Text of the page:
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Evaluation of Meteorological Models MM5 and HOTMAC Using PAFEX-I Data

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  • a Environmental Fluid Dynamics Program, Department of Civil and Environmental Engineering, Arizona State University, Tempe, Arizona
  • | b Environmental Fluid Dynamics Program, Department of Mechanical and Aerospace Engineering, Arizona State University, Tempe, Arizona
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Abstract

Two meteorological models, the fifth-generation Pennsylvania State University–National Center for Atmospheric Research Mesoscale Model (MM5) and the hydrostatic version of the Higher-Order Turbulence Model for Atmospheric Circulation (HOTMAC), were employed to simulate circulation and surface temperature in the Phoenix, Arizona, valley under weak synoptic forcing. The performances of these models were evaluated using field data collected during the first Phoenix Air Flow Experiment (PAFEX-I). MM5 showed a reasonable agreement with observations of the surface energy budget and surface temperature. The local flow, which was largely governed by thermodynamics, was also simulated well by MM5. In HOTMAC, a relatively uniform wind field was attributed to hydrostatic dynamics, active vertical mixing, and the zero-gradient lateral boundary condition used. The cold bias observed in HOTMAC results appears to be caused by the attenuation of shortwave irradiance within the canopy layer and the assumption of horizontal homogeneity in initialization. Differences in the formulation of surface energetics of the two models were examined and compared quantitatively. Statistical analysis of model performance showed that MM5 results are the closest to the observations.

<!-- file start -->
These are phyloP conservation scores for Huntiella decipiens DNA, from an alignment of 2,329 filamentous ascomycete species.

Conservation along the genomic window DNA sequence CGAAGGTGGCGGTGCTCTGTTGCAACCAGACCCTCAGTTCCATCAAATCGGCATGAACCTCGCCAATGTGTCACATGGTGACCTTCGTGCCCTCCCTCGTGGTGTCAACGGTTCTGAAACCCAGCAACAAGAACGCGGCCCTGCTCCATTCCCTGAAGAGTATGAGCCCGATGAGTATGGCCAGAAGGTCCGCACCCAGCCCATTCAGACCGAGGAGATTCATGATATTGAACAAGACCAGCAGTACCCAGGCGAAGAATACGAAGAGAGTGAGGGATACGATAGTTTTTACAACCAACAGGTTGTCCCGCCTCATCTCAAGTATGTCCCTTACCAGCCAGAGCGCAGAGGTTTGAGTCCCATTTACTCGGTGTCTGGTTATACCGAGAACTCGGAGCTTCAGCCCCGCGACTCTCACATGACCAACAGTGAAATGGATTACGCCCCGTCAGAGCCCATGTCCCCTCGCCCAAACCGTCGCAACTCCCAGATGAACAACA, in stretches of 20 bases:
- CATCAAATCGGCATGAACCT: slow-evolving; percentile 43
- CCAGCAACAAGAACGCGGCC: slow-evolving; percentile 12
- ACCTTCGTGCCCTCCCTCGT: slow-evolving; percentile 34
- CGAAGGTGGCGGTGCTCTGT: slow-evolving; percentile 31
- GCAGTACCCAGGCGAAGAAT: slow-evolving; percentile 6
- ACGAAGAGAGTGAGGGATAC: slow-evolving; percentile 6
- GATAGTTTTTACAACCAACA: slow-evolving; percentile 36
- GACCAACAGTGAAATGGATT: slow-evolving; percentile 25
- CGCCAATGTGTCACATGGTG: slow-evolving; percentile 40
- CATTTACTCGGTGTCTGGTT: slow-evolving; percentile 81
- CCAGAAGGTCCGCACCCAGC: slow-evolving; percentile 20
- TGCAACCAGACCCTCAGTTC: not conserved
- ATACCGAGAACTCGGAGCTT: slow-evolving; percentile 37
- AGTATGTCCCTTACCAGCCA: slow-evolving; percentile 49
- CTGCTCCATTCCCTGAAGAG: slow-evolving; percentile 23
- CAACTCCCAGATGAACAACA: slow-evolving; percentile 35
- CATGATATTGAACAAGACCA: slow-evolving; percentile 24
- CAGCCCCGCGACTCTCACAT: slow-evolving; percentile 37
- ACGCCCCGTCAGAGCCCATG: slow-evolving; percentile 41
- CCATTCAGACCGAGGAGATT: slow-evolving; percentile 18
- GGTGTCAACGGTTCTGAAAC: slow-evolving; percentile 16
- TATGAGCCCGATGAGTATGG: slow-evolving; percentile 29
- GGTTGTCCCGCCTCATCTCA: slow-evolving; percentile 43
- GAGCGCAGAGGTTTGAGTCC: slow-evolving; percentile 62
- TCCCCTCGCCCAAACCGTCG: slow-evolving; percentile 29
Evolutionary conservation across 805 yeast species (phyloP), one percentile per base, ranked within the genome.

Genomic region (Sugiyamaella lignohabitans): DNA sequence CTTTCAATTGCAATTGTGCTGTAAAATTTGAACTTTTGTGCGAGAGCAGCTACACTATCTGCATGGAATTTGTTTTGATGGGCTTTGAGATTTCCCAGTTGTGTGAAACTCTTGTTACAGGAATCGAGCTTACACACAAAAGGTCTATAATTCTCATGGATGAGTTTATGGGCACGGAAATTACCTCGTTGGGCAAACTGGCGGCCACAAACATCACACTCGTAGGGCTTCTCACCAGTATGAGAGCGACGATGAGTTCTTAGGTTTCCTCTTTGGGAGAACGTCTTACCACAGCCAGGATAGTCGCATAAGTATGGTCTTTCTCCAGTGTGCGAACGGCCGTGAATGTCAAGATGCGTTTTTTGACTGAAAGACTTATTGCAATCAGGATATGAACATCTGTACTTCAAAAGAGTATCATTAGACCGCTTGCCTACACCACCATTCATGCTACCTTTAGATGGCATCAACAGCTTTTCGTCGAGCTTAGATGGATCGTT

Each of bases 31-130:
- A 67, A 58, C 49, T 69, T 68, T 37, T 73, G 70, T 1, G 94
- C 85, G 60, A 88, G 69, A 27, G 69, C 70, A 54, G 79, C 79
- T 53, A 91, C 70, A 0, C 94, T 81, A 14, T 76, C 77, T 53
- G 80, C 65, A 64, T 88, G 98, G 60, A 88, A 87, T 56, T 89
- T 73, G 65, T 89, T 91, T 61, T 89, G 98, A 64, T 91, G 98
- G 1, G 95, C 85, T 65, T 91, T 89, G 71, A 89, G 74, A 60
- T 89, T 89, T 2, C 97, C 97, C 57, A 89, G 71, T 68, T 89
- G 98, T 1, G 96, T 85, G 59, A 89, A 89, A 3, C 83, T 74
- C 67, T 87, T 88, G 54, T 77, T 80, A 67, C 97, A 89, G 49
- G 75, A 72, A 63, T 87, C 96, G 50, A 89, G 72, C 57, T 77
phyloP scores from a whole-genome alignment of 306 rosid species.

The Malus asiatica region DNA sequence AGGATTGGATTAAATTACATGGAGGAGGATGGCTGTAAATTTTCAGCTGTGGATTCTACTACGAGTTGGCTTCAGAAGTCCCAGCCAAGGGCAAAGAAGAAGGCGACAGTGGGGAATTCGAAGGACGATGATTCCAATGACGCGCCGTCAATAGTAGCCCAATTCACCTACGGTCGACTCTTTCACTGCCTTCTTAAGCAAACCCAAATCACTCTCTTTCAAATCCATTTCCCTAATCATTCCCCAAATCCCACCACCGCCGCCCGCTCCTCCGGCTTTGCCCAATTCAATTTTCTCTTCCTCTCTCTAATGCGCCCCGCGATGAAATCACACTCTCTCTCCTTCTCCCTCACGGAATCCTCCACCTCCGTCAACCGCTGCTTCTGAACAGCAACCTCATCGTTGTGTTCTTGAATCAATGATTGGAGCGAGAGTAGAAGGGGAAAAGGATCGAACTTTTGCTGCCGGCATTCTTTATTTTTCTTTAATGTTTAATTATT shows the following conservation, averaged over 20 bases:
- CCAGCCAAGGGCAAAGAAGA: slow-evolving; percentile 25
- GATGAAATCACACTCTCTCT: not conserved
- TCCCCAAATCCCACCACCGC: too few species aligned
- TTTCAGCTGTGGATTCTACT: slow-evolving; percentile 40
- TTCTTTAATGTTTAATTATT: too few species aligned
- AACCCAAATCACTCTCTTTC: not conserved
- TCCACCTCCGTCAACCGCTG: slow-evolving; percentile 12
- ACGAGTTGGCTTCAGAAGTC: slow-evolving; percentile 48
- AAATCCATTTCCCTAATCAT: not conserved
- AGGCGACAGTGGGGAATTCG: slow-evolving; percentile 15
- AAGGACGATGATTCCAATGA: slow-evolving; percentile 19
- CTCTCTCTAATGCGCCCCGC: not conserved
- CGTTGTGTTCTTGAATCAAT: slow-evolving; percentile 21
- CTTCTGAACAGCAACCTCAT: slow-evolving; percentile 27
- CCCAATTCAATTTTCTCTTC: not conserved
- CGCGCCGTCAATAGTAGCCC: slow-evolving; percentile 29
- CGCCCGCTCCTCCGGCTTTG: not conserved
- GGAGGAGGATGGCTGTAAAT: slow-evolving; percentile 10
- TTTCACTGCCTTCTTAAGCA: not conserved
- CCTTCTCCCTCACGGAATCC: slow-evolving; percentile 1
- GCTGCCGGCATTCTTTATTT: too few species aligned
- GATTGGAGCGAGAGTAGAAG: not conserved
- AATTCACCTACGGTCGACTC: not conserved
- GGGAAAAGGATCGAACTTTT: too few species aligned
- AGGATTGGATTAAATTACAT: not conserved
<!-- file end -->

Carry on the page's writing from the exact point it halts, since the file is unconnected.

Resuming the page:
Corresponding author address: Dr. Sang-Mi Lee, Environmental Fluid Dynamics Program, Department of Civil and Environmental Engineering, Arizona State University, Tempe, AZ 85287-9809. smlee@asu.edu

Abstract

Two meteorological models, the fifth-generation Pennsylvania State University–National Center for Atmospheric Research Mesoscale Model (MM5) and the hydrostatic version of the Higher-Order Turbulence Model for Atmospheric Circulation (HOTMAC), were employed to simulate circulation and surface temperature in the Phoenix, Arizona, valley under weak synoptic forcing. The performances of these models were evaluated using field data collected during the first Phoenix Air Flow Experiment (PAFEX-I). MM5 showed a reasonable agreement with observations of the surface energy budget and surface temperature. The local flow, which was largely governed by thermodynamics, was also simulated well by MM5. In HOTMAC, a relatively uniform wind field was attributed to hydrostatic dynamics, active vertical mixing, and the zero-gradient lateral boundary condition used. The cold bias observed in HOTMAC results appears to be caused by the attenuation of shortwave irradiance within the canopy layer and the assumption of horizontal homogeneity in initialization. Differences in the formulation of surface energetics of the two models were examined and compared quantitatively. Statistical analysis of model performance showed that MM5 results are the closest to the observations.

Corresponding author address: Dr. Sang-Mi Lee, Environmental Fluid Dynamics Program, Department of Civil and Environmental Engineering, Arizona State University, Tempe, AZ 85287-9809. smlee@asu.edu

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